Politicians don’t make the rain come, the crops grow (or the economy, for that matter) and they don’t make storms subside. But compare the performance of Louisiana’s government under Bobby Jindal during Gustav to its performance under Kathleen Blanco during Katrina and it’s obvious why governors are so often considered more desirable presidential (and vice-presidential) candidates than are senators.
The media, especially the Washington Post, have been at pains to define Gustav as a reminder of the failures that attended Katrina, but the calm, cool, and authoritative performance of the thirtysomething Gov. Jindal makes this a different kind of story: There’s a new generation of leaders on the Right — and they’re pretty good.
This is an important development in the narrative of the campaign because the media and the Democrats have invested their hopes in a particular narrative template, using George W. Bush as a synecdoche for the Republican party and the entire conservative movement. If the rule is Conservatism = George W. Bush, then it’s easy to make the unpopular president a millstone around the neck of the entire Right. But if Conservatism = Bobby Jindal, and Conservatism = Sarah Palin, then the political calculus is different.
Stealing a rhetorical base, the Washington Post’s Dan Froomkin wrote:
As it bore down on New Orleans, Hurricane Gustav evoked powerful memories of President Bush’s most colossal domestic failure.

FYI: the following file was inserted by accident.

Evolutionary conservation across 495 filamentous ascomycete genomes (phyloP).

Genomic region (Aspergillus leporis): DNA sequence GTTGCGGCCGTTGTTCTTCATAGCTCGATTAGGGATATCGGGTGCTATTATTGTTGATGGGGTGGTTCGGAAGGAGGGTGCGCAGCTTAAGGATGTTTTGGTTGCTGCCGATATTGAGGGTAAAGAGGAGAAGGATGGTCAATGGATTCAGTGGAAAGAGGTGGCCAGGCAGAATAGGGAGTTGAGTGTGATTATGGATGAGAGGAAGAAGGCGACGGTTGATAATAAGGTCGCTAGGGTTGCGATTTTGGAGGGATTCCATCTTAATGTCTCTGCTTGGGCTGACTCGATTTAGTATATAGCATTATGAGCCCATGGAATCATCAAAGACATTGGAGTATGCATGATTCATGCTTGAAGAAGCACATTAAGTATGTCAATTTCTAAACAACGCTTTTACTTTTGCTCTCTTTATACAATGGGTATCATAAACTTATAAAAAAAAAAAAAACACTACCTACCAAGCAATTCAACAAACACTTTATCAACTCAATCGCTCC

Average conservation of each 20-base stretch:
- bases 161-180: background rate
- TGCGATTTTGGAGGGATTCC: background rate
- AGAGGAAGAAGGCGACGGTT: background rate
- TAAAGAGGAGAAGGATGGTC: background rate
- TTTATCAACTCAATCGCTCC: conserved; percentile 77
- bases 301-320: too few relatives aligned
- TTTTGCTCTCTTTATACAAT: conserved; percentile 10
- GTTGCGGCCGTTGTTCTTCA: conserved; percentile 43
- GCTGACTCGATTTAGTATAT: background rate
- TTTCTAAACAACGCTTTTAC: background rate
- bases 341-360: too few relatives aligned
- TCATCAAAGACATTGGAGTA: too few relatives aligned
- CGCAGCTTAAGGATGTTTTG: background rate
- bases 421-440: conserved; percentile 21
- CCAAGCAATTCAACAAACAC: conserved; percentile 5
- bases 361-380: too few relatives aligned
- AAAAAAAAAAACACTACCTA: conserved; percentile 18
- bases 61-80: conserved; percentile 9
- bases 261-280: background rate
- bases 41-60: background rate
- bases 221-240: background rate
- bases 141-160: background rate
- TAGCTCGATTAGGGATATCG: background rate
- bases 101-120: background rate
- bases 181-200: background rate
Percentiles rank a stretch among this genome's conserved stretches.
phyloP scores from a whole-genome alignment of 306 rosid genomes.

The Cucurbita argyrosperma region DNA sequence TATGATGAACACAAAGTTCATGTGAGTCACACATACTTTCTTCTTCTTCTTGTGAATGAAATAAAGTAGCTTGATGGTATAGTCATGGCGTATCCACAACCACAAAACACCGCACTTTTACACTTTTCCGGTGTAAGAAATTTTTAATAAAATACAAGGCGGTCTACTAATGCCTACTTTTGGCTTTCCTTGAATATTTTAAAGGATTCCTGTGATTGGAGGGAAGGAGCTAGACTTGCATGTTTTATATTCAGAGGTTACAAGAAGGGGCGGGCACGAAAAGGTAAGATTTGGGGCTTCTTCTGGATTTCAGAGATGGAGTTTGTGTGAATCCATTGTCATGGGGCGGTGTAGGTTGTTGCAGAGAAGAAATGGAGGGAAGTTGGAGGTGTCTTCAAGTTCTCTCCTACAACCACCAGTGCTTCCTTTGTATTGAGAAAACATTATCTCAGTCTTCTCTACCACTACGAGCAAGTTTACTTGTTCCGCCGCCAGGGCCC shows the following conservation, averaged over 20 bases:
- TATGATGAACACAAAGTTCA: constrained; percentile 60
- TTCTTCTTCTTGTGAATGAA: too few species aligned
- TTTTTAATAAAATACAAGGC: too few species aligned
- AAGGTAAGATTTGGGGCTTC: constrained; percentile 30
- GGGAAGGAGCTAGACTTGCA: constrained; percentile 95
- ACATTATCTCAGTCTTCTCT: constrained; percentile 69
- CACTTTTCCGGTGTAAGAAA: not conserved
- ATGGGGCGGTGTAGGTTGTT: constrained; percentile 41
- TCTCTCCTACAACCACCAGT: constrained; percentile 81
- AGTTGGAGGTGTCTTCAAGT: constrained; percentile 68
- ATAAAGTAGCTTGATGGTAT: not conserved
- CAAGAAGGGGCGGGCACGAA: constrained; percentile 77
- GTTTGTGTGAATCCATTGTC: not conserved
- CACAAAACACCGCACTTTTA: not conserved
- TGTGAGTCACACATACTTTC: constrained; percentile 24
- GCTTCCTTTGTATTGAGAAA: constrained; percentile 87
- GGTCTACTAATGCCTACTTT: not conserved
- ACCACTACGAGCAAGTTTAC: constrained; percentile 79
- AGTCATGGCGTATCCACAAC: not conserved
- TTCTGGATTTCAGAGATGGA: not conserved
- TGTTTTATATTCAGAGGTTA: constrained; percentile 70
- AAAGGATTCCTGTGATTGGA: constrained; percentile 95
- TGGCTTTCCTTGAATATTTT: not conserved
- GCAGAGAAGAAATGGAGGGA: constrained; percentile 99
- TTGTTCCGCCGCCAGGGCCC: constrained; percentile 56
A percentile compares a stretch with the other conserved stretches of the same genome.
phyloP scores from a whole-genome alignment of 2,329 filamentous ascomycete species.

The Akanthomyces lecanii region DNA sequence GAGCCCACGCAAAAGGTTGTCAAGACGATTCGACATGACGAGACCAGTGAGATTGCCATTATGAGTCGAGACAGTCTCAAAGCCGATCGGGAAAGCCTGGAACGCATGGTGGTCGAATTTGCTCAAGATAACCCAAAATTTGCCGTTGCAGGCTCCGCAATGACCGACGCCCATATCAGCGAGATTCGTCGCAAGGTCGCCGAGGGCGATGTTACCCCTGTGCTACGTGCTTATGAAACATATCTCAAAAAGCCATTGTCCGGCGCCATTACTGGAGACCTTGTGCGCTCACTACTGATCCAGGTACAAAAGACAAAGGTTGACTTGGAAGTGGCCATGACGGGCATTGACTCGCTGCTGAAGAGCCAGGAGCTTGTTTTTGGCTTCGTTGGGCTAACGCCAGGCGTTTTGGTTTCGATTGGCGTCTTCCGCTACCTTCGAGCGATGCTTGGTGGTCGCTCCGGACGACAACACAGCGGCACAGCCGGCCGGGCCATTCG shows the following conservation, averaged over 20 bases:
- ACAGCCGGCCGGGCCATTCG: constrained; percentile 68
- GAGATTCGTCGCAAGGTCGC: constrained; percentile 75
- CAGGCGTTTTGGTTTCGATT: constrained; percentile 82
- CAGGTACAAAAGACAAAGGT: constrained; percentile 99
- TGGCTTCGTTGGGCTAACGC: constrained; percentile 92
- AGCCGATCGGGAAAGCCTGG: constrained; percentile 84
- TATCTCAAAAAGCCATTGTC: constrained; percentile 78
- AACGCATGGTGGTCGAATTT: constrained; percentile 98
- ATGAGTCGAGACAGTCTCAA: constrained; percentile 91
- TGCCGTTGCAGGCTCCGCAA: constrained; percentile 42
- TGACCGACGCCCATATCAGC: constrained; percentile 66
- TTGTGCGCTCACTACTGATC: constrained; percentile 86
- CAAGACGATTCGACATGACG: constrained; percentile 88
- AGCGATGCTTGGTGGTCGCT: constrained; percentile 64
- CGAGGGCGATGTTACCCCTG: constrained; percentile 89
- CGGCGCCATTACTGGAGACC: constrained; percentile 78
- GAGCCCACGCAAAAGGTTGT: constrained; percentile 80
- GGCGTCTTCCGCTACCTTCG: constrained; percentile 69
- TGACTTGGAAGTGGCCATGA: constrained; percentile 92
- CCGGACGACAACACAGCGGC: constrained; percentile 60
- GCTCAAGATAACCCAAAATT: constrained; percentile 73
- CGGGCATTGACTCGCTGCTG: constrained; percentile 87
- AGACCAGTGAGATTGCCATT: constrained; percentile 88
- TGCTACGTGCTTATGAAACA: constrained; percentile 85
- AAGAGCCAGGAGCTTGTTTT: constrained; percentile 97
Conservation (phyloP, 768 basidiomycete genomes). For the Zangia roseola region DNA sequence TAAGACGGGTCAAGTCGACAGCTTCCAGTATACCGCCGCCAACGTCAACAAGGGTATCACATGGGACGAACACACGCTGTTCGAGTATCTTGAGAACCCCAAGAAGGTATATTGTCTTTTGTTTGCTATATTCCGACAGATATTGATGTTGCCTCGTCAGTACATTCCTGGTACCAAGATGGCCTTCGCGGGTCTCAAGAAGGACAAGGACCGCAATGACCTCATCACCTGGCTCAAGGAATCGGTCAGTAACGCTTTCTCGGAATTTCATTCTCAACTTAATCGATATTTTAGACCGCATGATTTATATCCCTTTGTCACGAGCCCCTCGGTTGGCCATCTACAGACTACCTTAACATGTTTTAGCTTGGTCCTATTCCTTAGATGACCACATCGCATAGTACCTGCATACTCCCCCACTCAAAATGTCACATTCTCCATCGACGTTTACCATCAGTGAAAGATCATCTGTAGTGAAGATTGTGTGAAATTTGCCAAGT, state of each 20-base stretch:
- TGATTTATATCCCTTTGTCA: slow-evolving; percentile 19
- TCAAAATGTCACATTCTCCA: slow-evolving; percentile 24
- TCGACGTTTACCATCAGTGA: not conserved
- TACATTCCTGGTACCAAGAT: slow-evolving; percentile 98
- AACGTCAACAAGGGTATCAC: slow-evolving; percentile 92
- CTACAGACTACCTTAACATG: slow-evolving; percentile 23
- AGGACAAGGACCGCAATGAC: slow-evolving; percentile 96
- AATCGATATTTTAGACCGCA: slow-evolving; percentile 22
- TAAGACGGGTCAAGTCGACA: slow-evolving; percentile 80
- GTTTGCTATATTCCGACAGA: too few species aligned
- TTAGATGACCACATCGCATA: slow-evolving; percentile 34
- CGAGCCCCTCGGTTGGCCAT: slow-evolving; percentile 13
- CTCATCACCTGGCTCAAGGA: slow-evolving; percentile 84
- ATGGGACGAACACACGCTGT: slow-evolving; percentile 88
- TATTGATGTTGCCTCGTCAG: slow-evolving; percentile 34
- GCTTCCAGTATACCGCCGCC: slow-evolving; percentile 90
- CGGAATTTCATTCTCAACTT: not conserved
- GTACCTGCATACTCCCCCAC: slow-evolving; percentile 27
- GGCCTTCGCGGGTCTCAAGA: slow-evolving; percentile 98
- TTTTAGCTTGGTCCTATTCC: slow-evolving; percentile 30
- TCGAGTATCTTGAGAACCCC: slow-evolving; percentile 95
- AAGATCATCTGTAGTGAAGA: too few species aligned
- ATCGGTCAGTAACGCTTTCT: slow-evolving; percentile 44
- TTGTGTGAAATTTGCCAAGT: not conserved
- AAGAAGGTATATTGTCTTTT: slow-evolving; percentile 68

Setting aside the question of whether Katrina represented one “colossal domestic failure” among many on the part of President Bush (“colossal” is a pretty high bar to clear, and it’s unreasonable to blame Bush for the persistent failure of local institutions in Louisiana) what’s remarkable here is the turnaround in state institutions that Jindal apparently has executed in a relatively short period of time. Jindal vs. Blanco is day and night. Even the WaPo describes Jindal’s media performances as “authoritative and extremely detail-oriented,” though the newspaper predictably fails to appreciate that these qualities are not restricted to his ability to conduct a press conference. And Jindal also shines in the implicit comparison to President Bush, who has been too ready to delegate important tasks to sometimes poorly chosen personnel and who has been occasionally paralyzed by his loyalty to underperforming deputies.
President Bush launched his career in national politics by distinguishing himself from the Right as a “compassionate conservative.” And the Right here has a chance to repay the favor by distinguishing itself from some of the shortcomings of the Bush administration — shortcomings which we should be frank about. This opportunity is one of the reasons conservatives are so enthused about the presence of Sarah Palin on the ticket. Conservatives have to own some of the things that have made President Bush unpopular. But some of them we don’t. And as we try to make those distinctions, we can count on the media to resist the effort tooth and nail, telling a story in which every day is Katrina at home and Fallujah 2004 abroad.